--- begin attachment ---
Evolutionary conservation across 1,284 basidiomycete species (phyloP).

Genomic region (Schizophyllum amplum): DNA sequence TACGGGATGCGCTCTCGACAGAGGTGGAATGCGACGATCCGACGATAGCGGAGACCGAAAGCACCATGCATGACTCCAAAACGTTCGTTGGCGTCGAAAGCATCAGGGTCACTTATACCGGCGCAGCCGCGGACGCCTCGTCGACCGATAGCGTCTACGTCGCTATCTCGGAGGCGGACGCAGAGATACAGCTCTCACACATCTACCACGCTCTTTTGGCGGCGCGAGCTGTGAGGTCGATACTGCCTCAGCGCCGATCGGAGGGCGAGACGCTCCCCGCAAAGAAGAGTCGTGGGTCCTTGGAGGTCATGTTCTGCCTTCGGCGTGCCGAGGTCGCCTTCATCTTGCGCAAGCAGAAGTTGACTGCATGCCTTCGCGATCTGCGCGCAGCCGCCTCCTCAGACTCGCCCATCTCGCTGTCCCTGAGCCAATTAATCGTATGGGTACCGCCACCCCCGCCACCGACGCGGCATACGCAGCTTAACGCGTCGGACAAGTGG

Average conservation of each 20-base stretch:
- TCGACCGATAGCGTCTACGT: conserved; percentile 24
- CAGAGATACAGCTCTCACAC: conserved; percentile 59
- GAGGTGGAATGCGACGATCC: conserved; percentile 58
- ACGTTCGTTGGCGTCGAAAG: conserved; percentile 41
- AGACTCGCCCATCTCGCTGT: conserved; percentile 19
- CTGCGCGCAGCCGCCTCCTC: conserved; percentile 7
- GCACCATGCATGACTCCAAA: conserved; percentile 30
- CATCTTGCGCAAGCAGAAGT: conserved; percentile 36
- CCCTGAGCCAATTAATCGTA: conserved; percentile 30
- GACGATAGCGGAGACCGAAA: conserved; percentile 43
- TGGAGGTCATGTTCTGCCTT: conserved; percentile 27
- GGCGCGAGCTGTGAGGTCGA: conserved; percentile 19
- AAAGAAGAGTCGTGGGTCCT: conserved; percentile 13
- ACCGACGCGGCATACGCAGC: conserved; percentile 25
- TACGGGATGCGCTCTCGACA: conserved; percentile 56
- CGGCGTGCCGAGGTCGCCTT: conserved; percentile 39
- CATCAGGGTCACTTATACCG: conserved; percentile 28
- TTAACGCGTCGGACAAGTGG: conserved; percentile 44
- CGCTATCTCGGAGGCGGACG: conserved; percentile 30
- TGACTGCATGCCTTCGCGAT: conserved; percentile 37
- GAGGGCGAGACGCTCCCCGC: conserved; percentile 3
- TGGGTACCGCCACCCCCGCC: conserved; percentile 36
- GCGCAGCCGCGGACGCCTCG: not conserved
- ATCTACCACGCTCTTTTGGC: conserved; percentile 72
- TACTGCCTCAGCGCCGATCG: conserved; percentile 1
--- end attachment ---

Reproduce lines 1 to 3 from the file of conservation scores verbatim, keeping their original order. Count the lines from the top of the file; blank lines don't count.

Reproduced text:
Evolutionary conservation across 1,284 basidiomycete species (phyloP).

Genomic region (Schizophyllum amplum): DNA sequence TACGGGATGCGCTCTCGACAGAGGTGGAATGCGACGATCCGACGATAGCGGAGACCGAAAGCACCATGCATGACTCCAAAACGTTCGTTGGCGTCGAAAGCATCAGGGTCACTTATACCGGCGCAGCCGCGGACGCCTCGTCGACCGATAGCGTCTACGTCGCTATCTCGGAGGCGGACGCAGAGATACAGCTCTCACACATCTACCACGCTCTTTTGGCGGCGCGAGCTGTGAGGTCGATACTGCCTCAGCGCCGATCGGAGGGCGAGACGCTCCCCGCAAAGAAGAGTCGTGGGTCCTTGGAGGTCATGTTCTGCCTTCGGCGTGCCGAGGTCGCCTTCATCTTGCGCAAGCAGAAGTTGACTGCATGCCTTCGCGATCTGCGCGCAGCCGCCTCCTCAGACTCGCCCATCTCGCTGTCCCTGAGCCAATTAATCGTATGGGTACCGCCACCCCCGCCACCGACGCGGCATACGCAGCTTAACGCGTCGGACAAGTGG

Average conservation of each 20-base stretch: